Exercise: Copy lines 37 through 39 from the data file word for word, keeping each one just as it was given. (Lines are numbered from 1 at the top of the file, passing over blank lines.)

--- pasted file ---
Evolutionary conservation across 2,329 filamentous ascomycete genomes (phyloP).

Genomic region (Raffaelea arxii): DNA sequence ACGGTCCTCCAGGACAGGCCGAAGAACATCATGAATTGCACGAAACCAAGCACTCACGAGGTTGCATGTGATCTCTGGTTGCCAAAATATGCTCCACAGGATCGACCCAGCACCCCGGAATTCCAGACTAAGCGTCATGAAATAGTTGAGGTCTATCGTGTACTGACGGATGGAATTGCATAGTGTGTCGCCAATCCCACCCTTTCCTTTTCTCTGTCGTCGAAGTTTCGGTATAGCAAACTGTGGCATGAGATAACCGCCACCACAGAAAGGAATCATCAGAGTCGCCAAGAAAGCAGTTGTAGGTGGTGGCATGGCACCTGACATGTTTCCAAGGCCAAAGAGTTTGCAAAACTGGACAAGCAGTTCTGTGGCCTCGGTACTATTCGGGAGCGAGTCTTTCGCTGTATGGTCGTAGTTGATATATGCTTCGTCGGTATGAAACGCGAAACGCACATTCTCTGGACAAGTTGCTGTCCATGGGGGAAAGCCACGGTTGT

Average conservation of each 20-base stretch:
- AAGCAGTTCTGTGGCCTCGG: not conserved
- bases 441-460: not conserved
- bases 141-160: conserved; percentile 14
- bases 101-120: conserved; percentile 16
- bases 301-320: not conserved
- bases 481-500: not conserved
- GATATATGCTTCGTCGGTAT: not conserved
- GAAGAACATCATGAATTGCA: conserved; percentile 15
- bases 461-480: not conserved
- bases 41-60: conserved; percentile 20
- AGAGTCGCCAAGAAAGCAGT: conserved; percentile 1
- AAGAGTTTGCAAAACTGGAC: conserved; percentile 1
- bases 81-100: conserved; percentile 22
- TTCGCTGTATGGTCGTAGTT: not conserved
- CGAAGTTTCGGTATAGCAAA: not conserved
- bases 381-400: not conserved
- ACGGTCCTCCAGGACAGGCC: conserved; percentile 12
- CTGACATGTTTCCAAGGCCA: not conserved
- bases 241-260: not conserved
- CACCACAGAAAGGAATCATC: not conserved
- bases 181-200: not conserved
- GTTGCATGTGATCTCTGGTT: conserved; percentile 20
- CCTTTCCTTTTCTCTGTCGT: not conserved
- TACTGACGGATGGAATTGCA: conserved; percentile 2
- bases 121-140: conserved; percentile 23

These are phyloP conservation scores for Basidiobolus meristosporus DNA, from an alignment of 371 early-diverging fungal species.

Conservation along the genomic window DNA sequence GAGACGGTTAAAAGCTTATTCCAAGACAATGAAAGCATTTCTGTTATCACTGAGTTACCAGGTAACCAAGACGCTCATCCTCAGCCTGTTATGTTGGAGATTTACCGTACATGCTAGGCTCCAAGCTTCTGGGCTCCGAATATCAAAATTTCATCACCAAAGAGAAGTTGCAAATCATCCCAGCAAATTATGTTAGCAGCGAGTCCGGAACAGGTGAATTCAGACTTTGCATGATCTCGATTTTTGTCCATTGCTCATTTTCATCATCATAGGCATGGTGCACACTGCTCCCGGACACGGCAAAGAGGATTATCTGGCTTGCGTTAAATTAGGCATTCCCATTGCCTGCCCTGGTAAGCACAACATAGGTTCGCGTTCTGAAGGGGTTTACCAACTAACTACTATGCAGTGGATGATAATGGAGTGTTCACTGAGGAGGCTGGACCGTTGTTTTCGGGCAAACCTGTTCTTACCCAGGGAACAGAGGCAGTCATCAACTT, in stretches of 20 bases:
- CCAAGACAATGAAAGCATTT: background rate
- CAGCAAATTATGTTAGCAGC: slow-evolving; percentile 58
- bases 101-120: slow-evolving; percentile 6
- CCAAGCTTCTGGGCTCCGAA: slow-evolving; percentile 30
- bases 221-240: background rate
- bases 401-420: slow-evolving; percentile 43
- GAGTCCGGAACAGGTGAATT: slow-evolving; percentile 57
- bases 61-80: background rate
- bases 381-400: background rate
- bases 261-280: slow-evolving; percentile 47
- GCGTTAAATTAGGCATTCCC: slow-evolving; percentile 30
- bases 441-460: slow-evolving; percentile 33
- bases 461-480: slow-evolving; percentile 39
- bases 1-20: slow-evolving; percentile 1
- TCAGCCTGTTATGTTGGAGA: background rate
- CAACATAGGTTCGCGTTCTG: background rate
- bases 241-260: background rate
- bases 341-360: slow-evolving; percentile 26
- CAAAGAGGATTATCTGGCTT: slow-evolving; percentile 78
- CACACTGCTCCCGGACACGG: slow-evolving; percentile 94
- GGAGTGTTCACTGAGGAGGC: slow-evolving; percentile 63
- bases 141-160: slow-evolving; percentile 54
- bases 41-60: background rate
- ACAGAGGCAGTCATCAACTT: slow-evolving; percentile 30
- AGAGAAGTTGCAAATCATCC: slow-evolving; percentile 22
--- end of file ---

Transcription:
- GAGTCCGGAACAGGTGAATT: slow-evolving; percentile 57
- bases 61-80: background rate
- bases 381-400: background rate